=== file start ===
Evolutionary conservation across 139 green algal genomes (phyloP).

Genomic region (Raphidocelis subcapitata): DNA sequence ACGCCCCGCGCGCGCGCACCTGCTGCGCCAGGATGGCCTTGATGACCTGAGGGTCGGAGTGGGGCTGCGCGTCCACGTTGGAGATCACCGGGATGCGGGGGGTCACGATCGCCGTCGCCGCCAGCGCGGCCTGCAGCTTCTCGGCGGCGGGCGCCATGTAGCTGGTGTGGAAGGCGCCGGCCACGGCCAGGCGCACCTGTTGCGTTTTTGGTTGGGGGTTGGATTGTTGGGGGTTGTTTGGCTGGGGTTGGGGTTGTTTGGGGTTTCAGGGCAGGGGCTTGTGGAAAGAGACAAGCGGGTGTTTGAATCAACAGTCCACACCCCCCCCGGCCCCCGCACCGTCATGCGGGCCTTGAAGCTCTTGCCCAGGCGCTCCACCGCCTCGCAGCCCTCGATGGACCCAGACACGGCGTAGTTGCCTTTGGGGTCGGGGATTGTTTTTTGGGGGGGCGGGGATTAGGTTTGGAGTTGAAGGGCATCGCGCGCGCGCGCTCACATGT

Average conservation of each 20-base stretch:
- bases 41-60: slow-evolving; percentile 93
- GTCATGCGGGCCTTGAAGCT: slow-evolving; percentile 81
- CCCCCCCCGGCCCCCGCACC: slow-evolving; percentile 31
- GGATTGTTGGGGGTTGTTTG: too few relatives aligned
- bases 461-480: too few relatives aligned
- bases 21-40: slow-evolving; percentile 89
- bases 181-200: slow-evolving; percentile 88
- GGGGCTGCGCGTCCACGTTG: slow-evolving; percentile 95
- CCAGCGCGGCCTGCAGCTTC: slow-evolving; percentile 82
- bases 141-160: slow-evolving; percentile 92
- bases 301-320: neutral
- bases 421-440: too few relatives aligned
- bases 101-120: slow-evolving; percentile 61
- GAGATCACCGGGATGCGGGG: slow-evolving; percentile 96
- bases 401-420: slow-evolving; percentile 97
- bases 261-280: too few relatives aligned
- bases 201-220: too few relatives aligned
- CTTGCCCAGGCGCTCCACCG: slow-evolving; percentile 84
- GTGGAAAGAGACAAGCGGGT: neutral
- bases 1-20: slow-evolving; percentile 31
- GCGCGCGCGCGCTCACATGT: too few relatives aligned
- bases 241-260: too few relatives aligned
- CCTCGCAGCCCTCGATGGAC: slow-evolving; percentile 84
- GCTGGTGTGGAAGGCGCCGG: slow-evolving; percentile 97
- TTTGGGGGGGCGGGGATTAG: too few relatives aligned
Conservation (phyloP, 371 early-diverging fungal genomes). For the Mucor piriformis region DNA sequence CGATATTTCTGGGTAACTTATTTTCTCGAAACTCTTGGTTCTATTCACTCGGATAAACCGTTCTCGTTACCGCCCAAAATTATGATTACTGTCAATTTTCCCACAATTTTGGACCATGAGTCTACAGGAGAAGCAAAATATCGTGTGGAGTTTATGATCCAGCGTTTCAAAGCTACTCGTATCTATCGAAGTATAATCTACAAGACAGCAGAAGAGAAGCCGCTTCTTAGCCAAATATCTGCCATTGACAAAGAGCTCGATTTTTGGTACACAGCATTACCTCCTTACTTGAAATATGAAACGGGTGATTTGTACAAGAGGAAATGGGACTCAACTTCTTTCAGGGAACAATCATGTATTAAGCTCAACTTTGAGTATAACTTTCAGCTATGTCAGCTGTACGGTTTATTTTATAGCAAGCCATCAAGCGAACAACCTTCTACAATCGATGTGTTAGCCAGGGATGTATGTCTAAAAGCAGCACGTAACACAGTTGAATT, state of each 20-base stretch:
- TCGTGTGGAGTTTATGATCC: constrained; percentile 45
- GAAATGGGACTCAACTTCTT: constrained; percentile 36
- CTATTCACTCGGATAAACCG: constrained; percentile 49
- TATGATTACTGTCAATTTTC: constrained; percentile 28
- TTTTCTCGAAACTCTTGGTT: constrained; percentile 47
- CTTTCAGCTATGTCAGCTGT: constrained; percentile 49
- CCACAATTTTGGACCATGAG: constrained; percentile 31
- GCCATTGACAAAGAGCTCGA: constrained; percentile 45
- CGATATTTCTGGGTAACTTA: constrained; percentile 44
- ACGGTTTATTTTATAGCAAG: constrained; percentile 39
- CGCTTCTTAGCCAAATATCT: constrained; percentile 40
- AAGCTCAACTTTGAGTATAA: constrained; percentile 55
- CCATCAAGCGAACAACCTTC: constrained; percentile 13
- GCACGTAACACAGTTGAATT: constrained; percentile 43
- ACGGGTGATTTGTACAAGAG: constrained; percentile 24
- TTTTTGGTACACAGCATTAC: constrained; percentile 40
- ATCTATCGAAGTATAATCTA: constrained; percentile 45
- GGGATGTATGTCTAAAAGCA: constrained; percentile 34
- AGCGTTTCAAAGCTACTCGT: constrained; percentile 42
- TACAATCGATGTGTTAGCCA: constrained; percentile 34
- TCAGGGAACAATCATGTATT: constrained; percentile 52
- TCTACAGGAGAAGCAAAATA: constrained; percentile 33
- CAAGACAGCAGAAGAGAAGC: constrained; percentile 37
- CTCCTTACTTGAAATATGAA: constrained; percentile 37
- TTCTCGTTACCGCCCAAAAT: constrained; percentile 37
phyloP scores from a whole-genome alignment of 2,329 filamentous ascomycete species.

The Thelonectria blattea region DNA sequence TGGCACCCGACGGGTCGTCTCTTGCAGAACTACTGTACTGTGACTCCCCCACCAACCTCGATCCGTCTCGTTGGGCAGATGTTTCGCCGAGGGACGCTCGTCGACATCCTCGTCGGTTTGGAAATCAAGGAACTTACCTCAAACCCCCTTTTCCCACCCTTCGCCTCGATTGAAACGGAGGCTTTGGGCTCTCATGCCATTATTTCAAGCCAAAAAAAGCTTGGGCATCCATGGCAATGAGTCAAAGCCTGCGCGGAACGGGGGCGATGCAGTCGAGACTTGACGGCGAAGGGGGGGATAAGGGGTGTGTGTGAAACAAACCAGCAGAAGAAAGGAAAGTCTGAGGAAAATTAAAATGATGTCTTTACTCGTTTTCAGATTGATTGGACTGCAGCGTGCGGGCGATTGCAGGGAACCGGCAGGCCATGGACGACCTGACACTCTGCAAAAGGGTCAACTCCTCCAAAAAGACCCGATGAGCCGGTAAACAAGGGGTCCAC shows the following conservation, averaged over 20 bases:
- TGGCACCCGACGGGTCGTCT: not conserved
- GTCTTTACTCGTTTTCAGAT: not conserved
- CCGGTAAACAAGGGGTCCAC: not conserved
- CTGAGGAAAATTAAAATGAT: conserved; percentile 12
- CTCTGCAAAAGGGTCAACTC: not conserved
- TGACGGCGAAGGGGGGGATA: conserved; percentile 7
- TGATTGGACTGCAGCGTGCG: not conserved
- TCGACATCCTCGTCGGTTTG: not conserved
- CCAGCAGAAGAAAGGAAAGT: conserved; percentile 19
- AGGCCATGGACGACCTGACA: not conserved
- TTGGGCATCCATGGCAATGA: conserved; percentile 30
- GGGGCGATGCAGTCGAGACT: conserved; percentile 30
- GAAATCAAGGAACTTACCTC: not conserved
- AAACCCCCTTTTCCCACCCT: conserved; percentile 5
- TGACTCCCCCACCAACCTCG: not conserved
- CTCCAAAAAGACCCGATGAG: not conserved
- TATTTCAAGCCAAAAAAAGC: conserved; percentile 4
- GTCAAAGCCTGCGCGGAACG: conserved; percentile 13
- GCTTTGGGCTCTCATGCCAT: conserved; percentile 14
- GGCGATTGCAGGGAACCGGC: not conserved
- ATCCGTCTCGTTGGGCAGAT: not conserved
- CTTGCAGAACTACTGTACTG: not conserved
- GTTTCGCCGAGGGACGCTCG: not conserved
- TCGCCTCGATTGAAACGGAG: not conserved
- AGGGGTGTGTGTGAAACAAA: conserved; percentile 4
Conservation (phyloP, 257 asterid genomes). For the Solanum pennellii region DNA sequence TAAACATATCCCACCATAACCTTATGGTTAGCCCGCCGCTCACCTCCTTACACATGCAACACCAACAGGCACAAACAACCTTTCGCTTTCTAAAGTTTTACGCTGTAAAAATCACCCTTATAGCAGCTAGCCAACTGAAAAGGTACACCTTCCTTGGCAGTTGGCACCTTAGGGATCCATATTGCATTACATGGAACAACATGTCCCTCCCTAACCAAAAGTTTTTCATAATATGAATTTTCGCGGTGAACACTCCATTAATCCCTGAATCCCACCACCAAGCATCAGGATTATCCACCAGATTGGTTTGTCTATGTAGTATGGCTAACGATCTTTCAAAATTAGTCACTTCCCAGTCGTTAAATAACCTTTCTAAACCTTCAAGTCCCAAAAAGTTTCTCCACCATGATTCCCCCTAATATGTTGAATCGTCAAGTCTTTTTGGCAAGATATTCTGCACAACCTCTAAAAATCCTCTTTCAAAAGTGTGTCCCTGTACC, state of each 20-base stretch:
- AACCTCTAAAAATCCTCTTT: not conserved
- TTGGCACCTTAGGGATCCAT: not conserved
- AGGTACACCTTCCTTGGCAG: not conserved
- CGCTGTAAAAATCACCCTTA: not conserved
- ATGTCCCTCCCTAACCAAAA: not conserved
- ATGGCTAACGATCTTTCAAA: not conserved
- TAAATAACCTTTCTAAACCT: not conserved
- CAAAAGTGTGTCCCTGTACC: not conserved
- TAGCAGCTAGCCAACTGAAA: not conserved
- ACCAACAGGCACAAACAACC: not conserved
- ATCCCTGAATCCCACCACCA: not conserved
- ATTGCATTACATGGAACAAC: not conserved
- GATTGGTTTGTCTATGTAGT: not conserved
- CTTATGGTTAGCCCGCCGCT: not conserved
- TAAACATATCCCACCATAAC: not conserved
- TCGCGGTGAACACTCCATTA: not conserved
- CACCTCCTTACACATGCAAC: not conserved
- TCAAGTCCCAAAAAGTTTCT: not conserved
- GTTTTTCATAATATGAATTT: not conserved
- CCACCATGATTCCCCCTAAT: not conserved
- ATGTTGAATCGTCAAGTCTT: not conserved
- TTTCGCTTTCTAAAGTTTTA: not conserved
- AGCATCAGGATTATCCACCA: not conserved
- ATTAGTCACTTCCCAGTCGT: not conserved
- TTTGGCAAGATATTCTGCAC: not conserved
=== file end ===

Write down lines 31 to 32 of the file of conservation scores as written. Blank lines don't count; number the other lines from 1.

- GAAATGGGACTCAACTTCTT: constrained; percentile 36
- CTATTCACTCGGATAAACCG: constrained; percentile 49